• Daniel Snitkovskiy

Should I invest my money in a 401(k) or a Roth IRA?

The first question to ask is whether or not you have an employer match in your 401(k). If you do? Absolutely max that 401(k) match, it's free money!


Now let's say you've maxed out your employer match, and have $X to contribute to either a Roth IRA or your 401(k)*. There are 3 things to consider:

*Note: When we say 401(k), we mean a Traditional 401(k), not Roth 401(k).


1. ✅ Eligibility

Roth IRA's have a limit based on your MAGI: if your MAGI is more than $139K, you can't directly contribute to a Roth. You can explore a backdoor Roth, but that can be a barrier given how delicate a process it is to pull off. 401(k)'s do not have any income restrictions to contributing.


2. ⚖️ Pre-tax vs. Post-tax

401(k)'s offer pre-tax contributions (tax on withdrawals, deductions on contributions), whereas Roth IRA's offer post-tax contributions (tax on contributions, tax-free withdrawals). If you expect to have higher taxable income when you withdraw, the Roth will save you more. Otherwise, go with the 401(k).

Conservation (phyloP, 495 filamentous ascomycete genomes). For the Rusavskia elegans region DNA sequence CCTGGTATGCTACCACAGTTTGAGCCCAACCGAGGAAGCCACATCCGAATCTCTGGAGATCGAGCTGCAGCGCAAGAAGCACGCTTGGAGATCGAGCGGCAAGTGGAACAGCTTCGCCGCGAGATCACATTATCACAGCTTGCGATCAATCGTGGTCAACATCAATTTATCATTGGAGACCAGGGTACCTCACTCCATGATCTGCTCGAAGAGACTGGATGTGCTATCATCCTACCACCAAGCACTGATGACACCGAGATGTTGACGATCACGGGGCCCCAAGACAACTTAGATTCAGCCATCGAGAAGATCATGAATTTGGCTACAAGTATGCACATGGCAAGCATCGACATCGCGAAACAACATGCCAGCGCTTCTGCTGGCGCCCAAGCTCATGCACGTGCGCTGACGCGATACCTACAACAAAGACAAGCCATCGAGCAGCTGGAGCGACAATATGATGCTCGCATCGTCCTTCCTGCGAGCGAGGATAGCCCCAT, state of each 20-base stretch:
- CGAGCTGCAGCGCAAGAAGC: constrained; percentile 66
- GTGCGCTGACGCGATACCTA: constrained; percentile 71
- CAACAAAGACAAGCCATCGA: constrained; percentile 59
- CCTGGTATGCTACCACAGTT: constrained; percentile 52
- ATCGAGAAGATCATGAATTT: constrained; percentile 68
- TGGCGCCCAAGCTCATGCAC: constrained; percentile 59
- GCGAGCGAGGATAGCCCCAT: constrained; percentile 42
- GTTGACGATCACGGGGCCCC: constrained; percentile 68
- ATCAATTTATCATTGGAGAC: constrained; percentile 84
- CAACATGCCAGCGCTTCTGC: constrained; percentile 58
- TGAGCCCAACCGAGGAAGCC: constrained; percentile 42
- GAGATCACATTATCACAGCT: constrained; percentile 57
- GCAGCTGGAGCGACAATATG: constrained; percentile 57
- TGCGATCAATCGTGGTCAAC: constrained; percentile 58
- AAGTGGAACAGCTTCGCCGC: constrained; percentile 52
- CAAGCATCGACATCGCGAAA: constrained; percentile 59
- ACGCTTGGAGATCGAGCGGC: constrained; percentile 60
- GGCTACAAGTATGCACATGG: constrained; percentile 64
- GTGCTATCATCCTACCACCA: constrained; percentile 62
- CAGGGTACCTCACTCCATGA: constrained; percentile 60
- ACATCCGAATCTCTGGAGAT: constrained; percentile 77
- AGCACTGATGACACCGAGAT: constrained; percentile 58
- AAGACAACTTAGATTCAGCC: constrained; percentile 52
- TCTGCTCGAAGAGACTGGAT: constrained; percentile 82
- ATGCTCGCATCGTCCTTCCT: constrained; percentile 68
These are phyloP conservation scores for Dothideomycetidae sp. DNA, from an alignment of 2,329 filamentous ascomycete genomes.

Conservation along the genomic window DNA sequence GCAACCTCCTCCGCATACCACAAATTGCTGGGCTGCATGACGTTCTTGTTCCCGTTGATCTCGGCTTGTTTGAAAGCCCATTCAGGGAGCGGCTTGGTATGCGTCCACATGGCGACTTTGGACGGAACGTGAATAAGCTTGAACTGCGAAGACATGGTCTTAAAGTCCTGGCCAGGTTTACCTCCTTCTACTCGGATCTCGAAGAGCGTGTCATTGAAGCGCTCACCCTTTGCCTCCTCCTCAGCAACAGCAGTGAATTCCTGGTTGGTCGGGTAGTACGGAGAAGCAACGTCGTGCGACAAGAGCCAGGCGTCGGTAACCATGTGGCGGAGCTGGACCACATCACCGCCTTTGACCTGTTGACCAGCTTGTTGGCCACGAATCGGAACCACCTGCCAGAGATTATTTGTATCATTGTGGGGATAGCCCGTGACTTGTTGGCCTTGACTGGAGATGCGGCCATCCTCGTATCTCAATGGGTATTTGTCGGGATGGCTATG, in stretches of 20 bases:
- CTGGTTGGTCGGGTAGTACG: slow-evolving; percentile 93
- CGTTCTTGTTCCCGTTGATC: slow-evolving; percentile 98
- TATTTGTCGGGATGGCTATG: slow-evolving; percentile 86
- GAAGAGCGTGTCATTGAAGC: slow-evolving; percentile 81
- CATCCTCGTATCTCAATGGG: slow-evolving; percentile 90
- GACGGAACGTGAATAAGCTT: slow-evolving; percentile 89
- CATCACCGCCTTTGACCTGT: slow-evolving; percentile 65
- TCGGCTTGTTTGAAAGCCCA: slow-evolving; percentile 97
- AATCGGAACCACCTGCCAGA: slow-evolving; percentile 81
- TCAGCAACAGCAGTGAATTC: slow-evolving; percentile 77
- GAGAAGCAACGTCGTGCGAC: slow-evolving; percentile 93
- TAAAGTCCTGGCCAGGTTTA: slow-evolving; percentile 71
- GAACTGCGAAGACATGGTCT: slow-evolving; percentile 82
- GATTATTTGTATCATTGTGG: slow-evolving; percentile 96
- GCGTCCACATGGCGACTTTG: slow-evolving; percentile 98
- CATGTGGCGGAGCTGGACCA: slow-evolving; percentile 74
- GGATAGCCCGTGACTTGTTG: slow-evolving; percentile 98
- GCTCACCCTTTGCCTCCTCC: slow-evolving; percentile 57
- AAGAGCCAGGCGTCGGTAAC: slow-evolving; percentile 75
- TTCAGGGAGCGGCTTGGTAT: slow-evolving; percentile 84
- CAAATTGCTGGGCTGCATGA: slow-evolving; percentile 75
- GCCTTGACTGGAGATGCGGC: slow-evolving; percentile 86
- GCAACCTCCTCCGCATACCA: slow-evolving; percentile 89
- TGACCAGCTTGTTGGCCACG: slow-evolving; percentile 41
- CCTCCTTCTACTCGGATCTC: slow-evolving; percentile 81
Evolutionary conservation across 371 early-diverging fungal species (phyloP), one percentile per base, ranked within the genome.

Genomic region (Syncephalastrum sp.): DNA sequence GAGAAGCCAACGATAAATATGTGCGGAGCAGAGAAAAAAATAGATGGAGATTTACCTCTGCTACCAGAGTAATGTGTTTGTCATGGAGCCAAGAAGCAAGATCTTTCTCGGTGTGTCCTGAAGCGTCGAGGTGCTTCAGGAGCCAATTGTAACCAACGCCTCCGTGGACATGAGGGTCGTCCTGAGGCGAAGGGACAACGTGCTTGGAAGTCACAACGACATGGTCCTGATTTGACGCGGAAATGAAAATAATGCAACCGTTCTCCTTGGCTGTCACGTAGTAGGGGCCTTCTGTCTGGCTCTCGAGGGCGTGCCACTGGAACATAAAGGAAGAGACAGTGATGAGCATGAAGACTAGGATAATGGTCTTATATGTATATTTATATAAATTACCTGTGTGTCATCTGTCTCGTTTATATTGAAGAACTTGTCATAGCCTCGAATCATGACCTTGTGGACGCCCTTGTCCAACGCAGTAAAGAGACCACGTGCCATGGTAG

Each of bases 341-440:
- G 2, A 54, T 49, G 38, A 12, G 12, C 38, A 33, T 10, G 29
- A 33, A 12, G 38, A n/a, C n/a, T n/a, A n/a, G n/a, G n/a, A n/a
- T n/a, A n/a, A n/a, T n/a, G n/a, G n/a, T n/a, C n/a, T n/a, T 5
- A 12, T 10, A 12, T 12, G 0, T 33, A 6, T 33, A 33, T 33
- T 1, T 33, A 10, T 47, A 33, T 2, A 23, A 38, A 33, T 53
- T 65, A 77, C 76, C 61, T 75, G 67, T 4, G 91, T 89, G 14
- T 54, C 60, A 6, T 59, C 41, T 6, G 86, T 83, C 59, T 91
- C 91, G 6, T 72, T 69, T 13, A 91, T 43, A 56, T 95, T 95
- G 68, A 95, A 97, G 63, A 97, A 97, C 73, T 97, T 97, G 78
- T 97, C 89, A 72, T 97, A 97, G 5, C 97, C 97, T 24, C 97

3. 📈 Annual Limits

For 2020, you can contribute up to $6K in a Roth IRA and $19.5 K in a 401(k) for the entire year. These limits are separate, so you can contribute towards one without affecting the other.


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Disclaimer: The content on Young, Not Broke is for informational and educational purposes only and should not be construed as professional financial advice. Should you need such advice, consult a licensed financial or tax advisor.

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